Who needs to worry about estate taxes in Arizona?

On Behalf of | Nov 8, 2021 | Estate planning

You need information about many different matters to craft your estate plan. You need up-to-date information about your assets and debts. You also need to understand the relationships you have with the people you love and that they have with one another.

Estate planning can sometimes be as much about protecting your beneficiaries from one another as it is about leaving a meaningful legacy. Most people recognize that conflict among their beneficiaries will likely reduce the value of their estate, as probate proceedings could consume tens of thousands of dollars worth of assets, if not more.

There are other matters that could also affect what your loved ones inherit. Your debts when you die will play a role, as will any state taxes that might apply to the assets you leave behind when you die. Will your loved ones need to worry about estate taxes?

Arizona does not tax your estate or your loved ones’ inheritances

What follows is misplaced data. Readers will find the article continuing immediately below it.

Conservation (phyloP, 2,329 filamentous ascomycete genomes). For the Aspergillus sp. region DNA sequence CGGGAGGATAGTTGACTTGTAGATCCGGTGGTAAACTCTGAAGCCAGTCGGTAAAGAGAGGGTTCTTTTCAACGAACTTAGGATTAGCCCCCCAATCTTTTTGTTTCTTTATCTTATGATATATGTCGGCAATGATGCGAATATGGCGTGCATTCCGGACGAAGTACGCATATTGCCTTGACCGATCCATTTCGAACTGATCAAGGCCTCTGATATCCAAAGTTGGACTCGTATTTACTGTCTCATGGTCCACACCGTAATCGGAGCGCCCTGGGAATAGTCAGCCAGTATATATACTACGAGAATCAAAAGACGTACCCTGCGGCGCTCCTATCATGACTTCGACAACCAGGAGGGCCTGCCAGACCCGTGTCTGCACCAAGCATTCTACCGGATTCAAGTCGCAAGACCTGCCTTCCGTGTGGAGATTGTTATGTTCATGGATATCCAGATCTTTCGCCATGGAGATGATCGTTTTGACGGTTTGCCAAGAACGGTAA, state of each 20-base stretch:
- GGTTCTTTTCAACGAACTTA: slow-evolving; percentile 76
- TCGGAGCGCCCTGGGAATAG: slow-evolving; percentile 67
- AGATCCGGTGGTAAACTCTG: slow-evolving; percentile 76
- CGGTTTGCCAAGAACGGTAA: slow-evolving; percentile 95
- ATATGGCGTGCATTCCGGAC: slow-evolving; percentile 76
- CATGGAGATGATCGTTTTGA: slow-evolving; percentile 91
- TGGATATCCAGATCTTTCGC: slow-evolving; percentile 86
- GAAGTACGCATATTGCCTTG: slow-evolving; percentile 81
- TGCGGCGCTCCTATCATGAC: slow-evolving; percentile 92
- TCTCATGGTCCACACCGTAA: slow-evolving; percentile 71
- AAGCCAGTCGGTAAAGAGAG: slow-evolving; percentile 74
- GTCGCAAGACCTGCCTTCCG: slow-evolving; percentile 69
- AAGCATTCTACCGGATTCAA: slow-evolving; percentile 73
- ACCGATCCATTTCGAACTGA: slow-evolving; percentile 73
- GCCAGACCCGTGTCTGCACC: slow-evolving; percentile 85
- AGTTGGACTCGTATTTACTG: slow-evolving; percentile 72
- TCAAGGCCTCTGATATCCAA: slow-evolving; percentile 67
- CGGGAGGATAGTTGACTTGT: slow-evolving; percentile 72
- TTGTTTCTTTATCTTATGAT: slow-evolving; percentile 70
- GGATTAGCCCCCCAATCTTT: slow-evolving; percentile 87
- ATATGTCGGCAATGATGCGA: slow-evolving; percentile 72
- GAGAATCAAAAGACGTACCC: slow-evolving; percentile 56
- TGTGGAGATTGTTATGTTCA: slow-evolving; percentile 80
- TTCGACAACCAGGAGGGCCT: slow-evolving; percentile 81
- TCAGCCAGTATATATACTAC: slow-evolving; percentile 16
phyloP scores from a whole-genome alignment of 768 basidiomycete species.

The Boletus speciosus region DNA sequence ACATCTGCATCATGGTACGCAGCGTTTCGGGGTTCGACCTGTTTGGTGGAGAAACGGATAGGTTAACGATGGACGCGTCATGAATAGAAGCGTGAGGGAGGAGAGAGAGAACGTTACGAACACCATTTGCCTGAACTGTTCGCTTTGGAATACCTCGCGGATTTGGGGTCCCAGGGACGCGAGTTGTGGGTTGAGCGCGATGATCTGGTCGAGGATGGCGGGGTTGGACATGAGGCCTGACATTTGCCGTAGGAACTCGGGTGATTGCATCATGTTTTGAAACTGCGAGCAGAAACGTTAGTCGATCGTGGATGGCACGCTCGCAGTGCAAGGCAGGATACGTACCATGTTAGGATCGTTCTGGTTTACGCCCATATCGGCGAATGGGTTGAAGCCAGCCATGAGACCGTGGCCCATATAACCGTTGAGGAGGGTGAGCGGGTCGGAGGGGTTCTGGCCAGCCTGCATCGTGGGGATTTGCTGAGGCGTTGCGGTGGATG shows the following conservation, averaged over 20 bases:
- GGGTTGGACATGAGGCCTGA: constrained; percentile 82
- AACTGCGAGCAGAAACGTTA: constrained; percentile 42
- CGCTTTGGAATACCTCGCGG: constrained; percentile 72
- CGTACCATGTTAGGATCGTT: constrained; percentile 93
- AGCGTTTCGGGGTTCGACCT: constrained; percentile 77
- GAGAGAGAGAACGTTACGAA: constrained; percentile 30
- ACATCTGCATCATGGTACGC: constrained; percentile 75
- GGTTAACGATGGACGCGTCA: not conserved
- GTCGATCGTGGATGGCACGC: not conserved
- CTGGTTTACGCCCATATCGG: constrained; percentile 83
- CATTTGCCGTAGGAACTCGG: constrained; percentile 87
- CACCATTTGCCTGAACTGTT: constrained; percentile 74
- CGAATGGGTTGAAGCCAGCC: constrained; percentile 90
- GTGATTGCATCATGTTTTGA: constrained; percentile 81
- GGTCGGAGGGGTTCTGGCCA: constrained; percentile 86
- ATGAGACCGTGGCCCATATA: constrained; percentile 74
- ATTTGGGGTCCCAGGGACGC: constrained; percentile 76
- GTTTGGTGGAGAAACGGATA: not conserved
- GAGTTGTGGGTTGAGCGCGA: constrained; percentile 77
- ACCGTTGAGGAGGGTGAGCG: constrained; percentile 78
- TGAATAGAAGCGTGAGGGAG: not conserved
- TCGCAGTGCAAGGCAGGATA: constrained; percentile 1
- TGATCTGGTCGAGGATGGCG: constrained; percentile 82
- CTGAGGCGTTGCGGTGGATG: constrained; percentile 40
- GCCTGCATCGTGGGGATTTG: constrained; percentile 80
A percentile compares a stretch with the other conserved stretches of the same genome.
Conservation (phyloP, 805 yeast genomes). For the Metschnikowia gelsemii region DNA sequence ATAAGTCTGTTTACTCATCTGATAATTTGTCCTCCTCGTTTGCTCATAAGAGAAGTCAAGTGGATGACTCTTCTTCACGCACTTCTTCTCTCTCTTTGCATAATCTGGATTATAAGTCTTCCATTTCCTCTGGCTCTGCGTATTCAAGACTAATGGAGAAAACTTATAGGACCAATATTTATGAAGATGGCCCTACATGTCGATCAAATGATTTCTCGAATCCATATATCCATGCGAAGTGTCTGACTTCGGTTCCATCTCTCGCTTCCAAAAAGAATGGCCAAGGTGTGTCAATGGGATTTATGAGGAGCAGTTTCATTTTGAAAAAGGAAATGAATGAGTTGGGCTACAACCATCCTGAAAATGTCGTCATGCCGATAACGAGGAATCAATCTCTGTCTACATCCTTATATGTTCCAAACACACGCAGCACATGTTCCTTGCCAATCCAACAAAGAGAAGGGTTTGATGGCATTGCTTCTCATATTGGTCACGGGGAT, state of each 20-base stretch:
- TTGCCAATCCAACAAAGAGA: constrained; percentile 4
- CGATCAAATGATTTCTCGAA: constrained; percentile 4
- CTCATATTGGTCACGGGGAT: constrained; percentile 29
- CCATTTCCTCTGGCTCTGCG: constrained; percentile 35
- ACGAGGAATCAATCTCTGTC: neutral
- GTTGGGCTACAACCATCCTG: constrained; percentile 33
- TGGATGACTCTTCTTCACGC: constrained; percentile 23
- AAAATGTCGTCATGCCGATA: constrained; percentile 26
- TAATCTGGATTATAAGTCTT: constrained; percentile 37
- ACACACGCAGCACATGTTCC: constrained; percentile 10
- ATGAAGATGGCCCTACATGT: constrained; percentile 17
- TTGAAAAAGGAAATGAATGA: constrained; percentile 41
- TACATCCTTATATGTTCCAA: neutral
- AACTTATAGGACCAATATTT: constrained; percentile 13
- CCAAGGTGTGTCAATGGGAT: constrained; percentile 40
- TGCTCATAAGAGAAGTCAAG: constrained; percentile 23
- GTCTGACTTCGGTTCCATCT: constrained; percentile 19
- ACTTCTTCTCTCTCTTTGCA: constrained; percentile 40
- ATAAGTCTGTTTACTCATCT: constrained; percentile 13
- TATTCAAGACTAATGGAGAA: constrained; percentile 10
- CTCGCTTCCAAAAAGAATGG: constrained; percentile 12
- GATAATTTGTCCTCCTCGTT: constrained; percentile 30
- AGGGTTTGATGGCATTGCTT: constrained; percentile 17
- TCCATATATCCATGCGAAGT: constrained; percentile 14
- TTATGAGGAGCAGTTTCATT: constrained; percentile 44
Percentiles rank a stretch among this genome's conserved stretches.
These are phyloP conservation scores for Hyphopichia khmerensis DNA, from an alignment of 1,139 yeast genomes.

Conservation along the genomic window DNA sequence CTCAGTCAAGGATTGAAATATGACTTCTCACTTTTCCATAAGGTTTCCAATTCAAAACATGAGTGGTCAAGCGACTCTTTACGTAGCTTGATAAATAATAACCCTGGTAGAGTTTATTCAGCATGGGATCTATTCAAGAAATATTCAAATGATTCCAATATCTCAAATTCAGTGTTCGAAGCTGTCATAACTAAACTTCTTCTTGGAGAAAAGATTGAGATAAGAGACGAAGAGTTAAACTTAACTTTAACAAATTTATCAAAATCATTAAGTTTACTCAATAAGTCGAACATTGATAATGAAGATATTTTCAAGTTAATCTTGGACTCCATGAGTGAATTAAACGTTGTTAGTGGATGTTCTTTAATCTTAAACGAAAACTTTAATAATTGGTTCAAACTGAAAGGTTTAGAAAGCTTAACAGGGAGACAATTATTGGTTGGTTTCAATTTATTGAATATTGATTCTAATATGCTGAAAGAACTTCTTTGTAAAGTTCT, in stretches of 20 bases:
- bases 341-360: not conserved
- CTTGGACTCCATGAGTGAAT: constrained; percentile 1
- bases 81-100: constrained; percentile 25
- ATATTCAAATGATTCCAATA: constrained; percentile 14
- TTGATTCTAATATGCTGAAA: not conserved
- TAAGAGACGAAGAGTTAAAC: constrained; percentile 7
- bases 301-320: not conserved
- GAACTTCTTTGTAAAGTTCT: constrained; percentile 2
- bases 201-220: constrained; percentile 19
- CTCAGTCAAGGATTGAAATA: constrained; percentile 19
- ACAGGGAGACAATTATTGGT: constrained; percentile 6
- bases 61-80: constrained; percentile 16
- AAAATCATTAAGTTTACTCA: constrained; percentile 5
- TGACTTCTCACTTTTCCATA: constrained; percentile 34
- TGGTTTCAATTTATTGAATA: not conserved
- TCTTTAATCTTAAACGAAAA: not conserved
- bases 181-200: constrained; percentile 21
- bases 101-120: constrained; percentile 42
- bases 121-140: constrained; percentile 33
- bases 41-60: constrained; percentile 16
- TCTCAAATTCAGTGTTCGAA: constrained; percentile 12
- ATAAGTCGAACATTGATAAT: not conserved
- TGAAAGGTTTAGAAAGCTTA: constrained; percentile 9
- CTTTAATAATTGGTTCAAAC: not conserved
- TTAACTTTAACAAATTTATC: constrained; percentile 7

As someone planning an estate in Arizona, you will be happy to learn that the state itself does not assess either an estate tax on the property that you leave behind when you die or an inheritance tax on what your loved ones receive. However, it is possible for federal estate taxes to potentially reduce what your loved ones receive.

The federal estate tax is progressive. The greater the amount that your estate exceeds the exemption threshold, the greater the tax rate. You could potentially have as much as 40% of your total estate value going straight to the federal government. There is currently the possibility that the threshold, which is over $11 million, could drop to less than half of that.

Monitoring changes to estate tax law is important for those leaving behind substantial assets like a ranch, investment properties or a business. 

There are other factors that will influence your estate as well

Your personal debts and even the kind of medical benefits that you received before you die can impact the value of your estate. Creditors and even Medicaid can bring claims against your estate that have priority over the claims of your heirs. Careful planning can reduce those risks and maximize what you leave for the people you love.

Understanding how taxes, death and other financial obligations affect your legacy can help you take the right steps when planning your estate.